Here we look at why now is the time to convert Flash to HTML5 content, and how it offers a great opportunity for L&D teams to modernise their elearning.
Back in July 2017, Adobe announced its plans to cease all updates and support for Flash by the end of 2020, and the Google Chrome browser immediately started to try and wean its own users off it by disabling the Flash player by default.
However, as The Inquirer reported in September 2019, the Microsoft Edge web browser will also now cease support for Flash in 2020, making what was already seen as a dead system to many, even deader.
For any L&D departments still relying on the Edge browser as a way to continue using Flash for their elearning, this announcement could be a useful push to modernise their content and make it truly accessible across all browsers and devices.
This needn’t be scary though, and building your elearning content in HTML5 opens up many new possibilities to make your training more engaging, effective and trackable.
First of all though, let’s look at how we arrived at this necessary shift from Flash to HTML5 content…
How Apple Killed Flash
It was back in 2010 that Steve Jobs, CEO of Apple, began the slow death of Adobe Flash. The system did not work on the iPad or iPhone, and Apple were not going to budge in making it possible.
In a 1,700 word open letter titled “Thoughts on Flash”, Jobs listed many complaints about the Flash system, including “… the mobile era is about low power devices, touch interfaces and open web standards — all areas where Flash falls short.”
He also criticised it for being “closed” due to its control of features and pricing, which many saw as being a hypocritical statement given that the same could be said of iTunes and the iStore.
However, the growth in popularity of Apple products like the iPad and iPhone put the brand in a virtually untouchable position, and while there was heated debate about the fairness and legitimacy of those criticisms, Flash was never going to survive.
Once the king of animation and multimedia on the web, Adobe Flash has subsequently seen a sharp decline in popularity over the last few years, and HTML5 has been one of those emerging as its successor. The official nail in the Flash coffin appeared in July 2017, when Adobe announced that it would be discontinued by the end of 2020.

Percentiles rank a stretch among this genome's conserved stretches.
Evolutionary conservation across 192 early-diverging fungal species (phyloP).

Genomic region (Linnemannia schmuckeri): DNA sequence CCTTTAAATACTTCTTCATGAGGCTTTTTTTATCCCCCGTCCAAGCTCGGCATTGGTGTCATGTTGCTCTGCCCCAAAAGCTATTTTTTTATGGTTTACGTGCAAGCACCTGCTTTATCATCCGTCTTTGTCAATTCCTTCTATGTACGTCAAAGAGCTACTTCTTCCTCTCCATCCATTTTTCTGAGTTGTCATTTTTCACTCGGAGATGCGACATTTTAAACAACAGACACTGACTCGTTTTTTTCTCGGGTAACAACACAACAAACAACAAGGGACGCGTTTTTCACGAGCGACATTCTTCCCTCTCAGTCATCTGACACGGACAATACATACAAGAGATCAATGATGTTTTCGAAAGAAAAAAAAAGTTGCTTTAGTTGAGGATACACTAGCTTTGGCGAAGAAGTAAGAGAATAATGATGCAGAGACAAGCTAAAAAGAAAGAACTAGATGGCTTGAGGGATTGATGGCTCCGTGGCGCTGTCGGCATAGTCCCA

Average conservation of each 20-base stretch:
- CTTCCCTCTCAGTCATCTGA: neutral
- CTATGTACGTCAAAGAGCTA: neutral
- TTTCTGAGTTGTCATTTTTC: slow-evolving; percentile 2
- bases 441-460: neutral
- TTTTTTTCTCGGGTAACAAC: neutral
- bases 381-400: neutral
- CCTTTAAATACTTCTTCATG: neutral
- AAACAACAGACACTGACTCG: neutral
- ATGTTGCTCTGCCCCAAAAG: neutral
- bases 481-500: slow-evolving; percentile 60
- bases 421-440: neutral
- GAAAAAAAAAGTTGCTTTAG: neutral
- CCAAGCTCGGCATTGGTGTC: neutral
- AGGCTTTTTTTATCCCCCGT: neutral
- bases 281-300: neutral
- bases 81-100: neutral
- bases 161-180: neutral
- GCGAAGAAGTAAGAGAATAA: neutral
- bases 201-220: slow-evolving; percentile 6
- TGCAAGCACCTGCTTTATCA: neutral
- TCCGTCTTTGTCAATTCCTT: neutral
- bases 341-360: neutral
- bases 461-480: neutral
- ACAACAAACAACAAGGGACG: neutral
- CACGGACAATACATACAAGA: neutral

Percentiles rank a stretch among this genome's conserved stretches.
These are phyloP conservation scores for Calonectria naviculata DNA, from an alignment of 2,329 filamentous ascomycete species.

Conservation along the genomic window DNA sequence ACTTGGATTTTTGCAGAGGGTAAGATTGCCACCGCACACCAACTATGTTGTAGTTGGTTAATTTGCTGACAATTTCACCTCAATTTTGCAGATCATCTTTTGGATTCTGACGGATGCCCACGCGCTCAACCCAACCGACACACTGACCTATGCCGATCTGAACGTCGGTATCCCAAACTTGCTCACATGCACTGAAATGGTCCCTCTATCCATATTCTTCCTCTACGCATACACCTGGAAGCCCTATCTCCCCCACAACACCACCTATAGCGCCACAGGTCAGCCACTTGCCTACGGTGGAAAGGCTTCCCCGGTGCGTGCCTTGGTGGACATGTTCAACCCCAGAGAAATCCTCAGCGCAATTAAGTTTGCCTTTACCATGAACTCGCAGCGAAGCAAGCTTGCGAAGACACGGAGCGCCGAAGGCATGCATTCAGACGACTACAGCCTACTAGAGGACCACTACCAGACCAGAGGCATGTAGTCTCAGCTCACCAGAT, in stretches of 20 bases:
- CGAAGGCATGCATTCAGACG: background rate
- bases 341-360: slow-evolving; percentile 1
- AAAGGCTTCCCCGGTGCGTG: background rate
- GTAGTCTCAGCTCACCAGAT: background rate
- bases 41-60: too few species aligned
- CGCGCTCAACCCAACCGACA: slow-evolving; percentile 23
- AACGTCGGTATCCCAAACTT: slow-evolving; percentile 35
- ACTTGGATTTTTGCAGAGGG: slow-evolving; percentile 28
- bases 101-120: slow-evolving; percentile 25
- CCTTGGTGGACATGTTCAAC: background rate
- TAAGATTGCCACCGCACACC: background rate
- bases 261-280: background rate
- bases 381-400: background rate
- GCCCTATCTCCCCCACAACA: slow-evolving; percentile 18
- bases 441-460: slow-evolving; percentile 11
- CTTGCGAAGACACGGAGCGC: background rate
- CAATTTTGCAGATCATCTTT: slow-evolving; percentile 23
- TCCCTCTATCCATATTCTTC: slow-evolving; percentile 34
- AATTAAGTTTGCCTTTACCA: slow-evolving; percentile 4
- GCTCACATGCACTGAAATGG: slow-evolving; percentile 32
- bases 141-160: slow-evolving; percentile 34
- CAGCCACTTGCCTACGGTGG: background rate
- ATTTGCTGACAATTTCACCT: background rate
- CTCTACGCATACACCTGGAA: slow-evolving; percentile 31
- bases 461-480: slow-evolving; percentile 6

Flash played a pivotal role in the development of the gaming industry and earlier days of YouTube, but don’t worry – the World Wide Web Consortium (W3C) hit the nail on the head with HTML5.
HTML5 – A World of Opportunities
No longer restricted to static pages and slow scripts, the newest version of HTML opened up a world of opportunities.
HTML5 is backed by the increased performance of web browsers (such as Google Chrome) and developers can take advantage of these capabilities to design web pages even more full-featured and dynamic that those created with Flash. Unlike Flash, HTML5 is an open standard and works straight out-of-the-box, without the need of additional downloads.
At Day One, we enjoy incorporating HTML5 into our elearning content development work and have been applying some of the latest capabilities. Using CSS3 – the language that dictates the appearance of a page – we can scale, rotate, and translate elements in all three dimensions. We combined these features with smooth CSS3-based animation to create a rich menu page that no longer really feels like a website.
However, things are never perfect. There have sometimes been problems with different browsers not supporting some of the fast development features of the CSS3 engine. Decisions still need to be made based on the device audience, and on trade-offs of style against cost.
This is only the tip of the iceberg, as the ‘Canvas’ element can open up lots of new opportunities.
HTML5 Canvas was designed for graphical applications. A 3D graphics library, named WebGL, can be used with the Canvas element. This is very similar to the libraries used by major video games, which gives a hint of the power of it.
In fact, creating an interactive 3D world is possible – an impressive feat considering it would run in a browser!
We have used Canvas for a different purpose. As part of our internal workflow tools, we are able to ‘draw on’ or annotate screenshots within the browser. Using Canvas allows us to effectively create a drawing board over the screenshot. Once the user has finished drawing, we can get the current state of the canvas as an image ready to save.
A Future of Open Standards
New tools and functionalities appear all the time, so we look forward to the future of HTML5 and other open standards in giving us an ever-increasing array of capabilities and functionalities for elearning, games and engaging web content.
Need Help Converting Flash to HTML5?
If you want to get the ball rolling in converting Flash to HTML5 content for your elearning delivery, get in touch with us here at Day One for an informal discussion about your needs.